# Write a 'swap_args' macro that reverses operands for simple
# `<a> <op> <b>` expressions, so ` @swap_args(2/3)` gives 1.5 i.e. 3/2
macro swap_args(e)
e.args[2:3] = e.args[3:-1:2]
e
end
@swap_args(2/3)
1.50

Another common macro that I often describe to newcomers is @time.

More sophisticated examples of expression transformations may include functions / macros to match expression against pattern or substitute part of expression, e.g.:

One possible example is to generate an inlined polynomial evaluation by Horner’s method, given a variable x and a list of coefficients. This is actually implemented in Base (base/math.jl), but makes a good exercise because it is simple and genuinely practical:

# evaluate p[1] + x * (p[2] + x * (....)), i.e. a polynomial via Horner's rule
macro horner(x, p...)
ex = esc(p[end])
for i = length(p)-1:-1:1
ex = :(muladd(t, $ex, $(esc(p[i]))))
end
Expr(:block, :(t = $(esc(x))), ex)
end

(imo)
Macro contributors, Balinus and many others need an accompanying example that is easily absorbed and some words about what is happening. A second more recondite example is welcome, too.

Yes, exactly. But you may also find ready-to-use solutions here. The point of these functions as an exercise is to learn how to efficiently traverse and transform Julia expressions, which opens the doors to all kinds of fun stuff like automatic differentiation, devectorization or fast math transformation.

Here’s another implementation of muladd using packages to make things pretty?

using MacroTools
using ChainMap
muladd_(e) = @match e begin
+(a_*b_) => Expr(:call, :*, a, b)
+(a_*b_, c__) => muladd_together(a, b, c)
end
muladd_together(a, b, c) = @chain begin
Expr(:call, :+, c...)
muladd_
Expr(:call, Base.muladd, a, b, _)
end
macro muladd(e)
muladd_(e)
end

Once again one of my macros was stricken with MacroTools… A bit of my soul dies each time. (jkjkjk!)
Personally I prefer to use julia’s own abstractions to make things “pretty”:

macro muladd(add)
esc(to_muladd(add))
end
function to_muladd(add)
let mul = operands(add)[1]
if length(operands(add)) == 1
return mul
else
a, b = operands(mul)
rest = to_muladd(:( +($(operands(add)[2:end]...)) ))
return :($(Base.muladd)($a, $b, $rest))
end
end
end
operator(ex) = ex.args[1]
operands(ex) = ex.args[2:end]

For a simple, but fun exercise, try writing a macro that turns expressions into anonymous functions, using _ as arguments. An example of the macro being used would be:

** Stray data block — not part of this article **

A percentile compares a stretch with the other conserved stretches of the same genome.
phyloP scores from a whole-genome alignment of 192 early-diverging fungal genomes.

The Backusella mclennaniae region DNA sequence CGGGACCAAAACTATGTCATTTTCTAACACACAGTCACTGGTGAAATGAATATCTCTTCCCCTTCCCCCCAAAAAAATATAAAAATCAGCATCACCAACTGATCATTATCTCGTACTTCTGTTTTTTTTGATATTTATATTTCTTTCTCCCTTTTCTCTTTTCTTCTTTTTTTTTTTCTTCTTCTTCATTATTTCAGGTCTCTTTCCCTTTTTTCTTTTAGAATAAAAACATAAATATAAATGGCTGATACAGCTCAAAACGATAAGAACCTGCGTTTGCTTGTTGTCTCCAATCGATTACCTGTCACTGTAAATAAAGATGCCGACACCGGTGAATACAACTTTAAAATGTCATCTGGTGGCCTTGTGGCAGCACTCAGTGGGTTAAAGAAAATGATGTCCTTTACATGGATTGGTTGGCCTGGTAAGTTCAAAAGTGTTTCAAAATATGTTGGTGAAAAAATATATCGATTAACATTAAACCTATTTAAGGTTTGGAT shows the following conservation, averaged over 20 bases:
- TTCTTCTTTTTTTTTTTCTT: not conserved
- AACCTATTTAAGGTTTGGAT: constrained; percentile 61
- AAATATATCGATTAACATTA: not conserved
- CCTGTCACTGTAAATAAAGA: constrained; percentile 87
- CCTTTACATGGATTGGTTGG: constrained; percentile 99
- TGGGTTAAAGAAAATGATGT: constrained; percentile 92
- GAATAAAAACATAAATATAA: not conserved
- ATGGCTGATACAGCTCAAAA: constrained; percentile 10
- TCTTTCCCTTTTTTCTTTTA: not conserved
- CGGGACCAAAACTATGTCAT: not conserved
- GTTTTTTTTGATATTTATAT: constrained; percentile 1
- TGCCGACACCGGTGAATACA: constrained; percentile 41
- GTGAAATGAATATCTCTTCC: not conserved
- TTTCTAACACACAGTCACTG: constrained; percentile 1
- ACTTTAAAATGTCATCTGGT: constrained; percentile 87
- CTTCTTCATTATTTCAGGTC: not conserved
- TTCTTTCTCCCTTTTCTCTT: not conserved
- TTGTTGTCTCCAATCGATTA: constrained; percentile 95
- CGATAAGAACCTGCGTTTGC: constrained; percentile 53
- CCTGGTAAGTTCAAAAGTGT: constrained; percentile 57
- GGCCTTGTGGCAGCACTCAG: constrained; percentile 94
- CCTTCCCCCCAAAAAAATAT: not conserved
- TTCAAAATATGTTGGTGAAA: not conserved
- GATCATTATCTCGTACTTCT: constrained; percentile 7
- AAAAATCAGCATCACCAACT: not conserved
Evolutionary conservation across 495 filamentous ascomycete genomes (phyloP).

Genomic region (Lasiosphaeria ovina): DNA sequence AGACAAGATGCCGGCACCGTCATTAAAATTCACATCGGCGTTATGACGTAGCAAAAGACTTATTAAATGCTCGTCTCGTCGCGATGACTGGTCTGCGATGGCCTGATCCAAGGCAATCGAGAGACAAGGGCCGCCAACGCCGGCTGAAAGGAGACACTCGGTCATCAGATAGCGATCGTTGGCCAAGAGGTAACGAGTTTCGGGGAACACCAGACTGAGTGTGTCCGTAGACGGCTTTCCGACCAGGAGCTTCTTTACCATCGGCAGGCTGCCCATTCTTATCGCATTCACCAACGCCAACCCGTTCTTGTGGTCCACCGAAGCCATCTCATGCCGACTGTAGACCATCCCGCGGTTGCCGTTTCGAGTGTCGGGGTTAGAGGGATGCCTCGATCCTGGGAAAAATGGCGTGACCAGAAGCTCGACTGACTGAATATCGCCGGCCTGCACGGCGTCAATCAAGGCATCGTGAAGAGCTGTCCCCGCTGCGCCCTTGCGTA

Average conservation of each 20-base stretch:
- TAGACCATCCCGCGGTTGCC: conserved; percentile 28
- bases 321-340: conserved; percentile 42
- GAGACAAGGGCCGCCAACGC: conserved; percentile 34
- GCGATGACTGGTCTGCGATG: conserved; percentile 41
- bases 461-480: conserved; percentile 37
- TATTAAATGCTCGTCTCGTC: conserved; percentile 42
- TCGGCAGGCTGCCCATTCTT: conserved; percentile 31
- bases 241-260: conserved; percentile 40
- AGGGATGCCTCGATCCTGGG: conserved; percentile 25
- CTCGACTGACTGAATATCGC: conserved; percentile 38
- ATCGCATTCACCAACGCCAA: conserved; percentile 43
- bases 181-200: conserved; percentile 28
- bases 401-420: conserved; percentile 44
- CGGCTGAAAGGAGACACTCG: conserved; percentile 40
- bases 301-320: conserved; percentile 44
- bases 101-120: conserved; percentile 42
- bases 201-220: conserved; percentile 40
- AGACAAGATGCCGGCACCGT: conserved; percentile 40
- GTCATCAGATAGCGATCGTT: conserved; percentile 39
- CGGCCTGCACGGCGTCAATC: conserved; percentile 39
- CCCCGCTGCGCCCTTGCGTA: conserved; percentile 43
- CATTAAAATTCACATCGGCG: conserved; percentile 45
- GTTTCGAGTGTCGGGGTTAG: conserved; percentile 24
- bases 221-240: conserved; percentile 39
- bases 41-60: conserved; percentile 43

map(@par(_ * max(_, 2)), 1:4, 4:-1:1)
# 4 6 6 8

Another thing you could try is adding an option of labeling the _ arguments with numbers, making _1 the first argument, _2 the second and so on. You could also add type annotations.

Here’s a harder variation on the muladd challenge: Make it general enough that it can look at any code and transform the inner muladds, keeping everything else the same. Here’s a version using MacroTools; consider me very impressed if anyone can make it cleaner without

macro muladd(ex)
MacroTools.prewalk(ex) do ex
@capture(ex, +(x_ * y_, cs__)) || return ex
:(Base.muladd($x, $y, $(foldl((a,b)->:($b+$a), cs))))
end |> esc
end
a = a1*b1 + a2*b2 + a3*b3
b = a4*b4 + f(a*b + c)
# becomes
a = muladd(a1,b1,muladd(a3,b3,a2 * b2))
b = muladd(a4,b4,f(muladd(a,b,c)))

macro muladd(ex)
esc(to_muladd(ex))
end
function to_muladd(ex)
is_add_operation(ex) || return ex
operands = collect(zip(
to_muladd.((x->x.args[2]).(ex.args[2:end])),
to_muladd.((x->x.args[3]).(ex.args[2:end]))))
last_operation = :($(operands[end][1]) * $(operands[end][2]))
foldr(last_operation, operands[1:end-1]) do xs, r
:($(Base.muladd)($(xs[1]), $(xs[2]), $r))
end
end
is_add_operation(ex::Expr) = ex.head == :call && !isempty(ex.args) && ex.args[1] == :+
is_add_operation(ex) = false

?
Of couse I could make this more compact, but I don’t think code golf was ever the point of this. It’s not about the golf, Mike, it’s about the love! (I don’t know what that means)
Nice one with the foldl tho, I keep missing the opportunities to use that

Edit: I added this new functionality to the gist of my no-fun version , which I still like despite the hardships we encountered together. Edit2: It has dawned on me that we may have gone off topic a bit, I will see if I can come up with a few simple macros to make up for it.

Mike Innes really is the He-Man to my Skeletor, I keep trying to take over EterniaJulia by introducing my evil verbosity and taking away all the fun, but he keeps foiling my dastardly plans through the power of GrayskullCodeGolfing.

This is really a great example, because of the cool ways it uses interpolations and escaping. It could be really useful for macro learners, I think, with a line-by-line description of the construction and considerations.